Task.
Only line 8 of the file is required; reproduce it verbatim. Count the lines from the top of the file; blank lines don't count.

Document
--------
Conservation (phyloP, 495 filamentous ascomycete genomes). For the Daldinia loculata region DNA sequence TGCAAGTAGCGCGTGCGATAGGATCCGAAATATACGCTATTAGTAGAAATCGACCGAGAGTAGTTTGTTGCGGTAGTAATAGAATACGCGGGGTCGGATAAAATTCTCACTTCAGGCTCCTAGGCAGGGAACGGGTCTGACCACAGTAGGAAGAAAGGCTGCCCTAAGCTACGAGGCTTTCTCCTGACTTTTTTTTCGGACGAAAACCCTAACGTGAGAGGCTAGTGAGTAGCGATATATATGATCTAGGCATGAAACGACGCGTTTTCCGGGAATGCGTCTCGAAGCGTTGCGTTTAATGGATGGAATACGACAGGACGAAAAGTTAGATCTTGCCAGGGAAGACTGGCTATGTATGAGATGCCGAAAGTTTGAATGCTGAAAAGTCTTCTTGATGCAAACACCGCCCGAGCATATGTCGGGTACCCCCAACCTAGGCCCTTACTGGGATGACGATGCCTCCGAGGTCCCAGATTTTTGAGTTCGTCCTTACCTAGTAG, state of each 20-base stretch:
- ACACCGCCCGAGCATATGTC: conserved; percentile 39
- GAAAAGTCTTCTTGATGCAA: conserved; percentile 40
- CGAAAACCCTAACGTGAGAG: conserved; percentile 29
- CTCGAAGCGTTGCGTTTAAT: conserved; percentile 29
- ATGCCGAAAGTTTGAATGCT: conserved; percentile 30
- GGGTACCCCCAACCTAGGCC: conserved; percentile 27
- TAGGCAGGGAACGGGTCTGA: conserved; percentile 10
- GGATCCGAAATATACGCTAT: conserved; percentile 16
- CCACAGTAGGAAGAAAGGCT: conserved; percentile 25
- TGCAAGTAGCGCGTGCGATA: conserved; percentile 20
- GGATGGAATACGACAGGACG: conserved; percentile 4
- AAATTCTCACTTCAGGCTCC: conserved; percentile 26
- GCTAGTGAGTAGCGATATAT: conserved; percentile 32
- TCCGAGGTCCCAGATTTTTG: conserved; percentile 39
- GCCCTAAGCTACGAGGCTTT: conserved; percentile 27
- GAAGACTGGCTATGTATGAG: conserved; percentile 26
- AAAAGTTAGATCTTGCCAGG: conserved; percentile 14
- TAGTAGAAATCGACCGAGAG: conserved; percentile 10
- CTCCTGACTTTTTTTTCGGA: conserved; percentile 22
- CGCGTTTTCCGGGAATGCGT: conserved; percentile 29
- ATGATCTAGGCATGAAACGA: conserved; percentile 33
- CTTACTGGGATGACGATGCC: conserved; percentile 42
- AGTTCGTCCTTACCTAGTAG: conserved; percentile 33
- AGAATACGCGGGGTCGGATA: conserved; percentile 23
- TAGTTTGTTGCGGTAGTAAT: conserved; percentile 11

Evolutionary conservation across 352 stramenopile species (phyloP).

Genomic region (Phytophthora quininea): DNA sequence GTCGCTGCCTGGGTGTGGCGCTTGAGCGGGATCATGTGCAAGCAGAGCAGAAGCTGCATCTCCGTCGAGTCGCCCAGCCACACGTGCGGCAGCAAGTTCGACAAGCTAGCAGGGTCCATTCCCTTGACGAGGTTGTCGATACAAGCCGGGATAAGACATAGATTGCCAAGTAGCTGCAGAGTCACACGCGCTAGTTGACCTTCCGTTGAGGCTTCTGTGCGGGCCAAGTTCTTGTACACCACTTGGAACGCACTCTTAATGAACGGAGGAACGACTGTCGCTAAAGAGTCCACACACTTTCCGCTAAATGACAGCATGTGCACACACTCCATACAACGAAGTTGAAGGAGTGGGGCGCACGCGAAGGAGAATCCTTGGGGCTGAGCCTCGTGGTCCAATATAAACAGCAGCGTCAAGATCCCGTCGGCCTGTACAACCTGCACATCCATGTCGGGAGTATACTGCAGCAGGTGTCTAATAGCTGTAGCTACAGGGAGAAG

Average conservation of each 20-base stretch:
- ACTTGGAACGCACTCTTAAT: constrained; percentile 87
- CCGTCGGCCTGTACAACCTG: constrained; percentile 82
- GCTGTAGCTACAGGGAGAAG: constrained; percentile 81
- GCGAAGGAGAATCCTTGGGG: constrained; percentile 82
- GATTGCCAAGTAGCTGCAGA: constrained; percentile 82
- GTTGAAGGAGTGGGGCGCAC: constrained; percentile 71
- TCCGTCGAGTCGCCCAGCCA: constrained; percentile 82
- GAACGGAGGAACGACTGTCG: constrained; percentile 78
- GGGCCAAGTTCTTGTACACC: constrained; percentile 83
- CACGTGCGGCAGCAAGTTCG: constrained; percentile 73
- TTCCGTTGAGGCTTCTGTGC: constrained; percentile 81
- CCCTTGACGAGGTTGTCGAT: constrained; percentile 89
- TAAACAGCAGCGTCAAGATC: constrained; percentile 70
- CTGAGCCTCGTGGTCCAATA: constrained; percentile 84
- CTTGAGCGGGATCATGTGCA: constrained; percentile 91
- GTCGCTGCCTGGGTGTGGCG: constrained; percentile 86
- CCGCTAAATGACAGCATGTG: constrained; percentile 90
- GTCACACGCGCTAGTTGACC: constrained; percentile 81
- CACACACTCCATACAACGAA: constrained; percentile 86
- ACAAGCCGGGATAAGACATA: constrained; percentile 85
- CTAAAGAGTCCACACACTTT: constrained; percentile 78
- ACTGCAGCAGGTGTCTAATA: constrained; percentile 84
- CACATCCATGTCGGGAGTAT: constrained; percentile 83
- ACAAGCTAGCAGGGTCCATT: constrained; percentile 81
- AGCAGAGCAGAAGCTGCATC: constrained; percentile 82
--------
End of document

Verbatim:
- TAGGCAGGGAACGGGTCTGA: conserved; percentile 10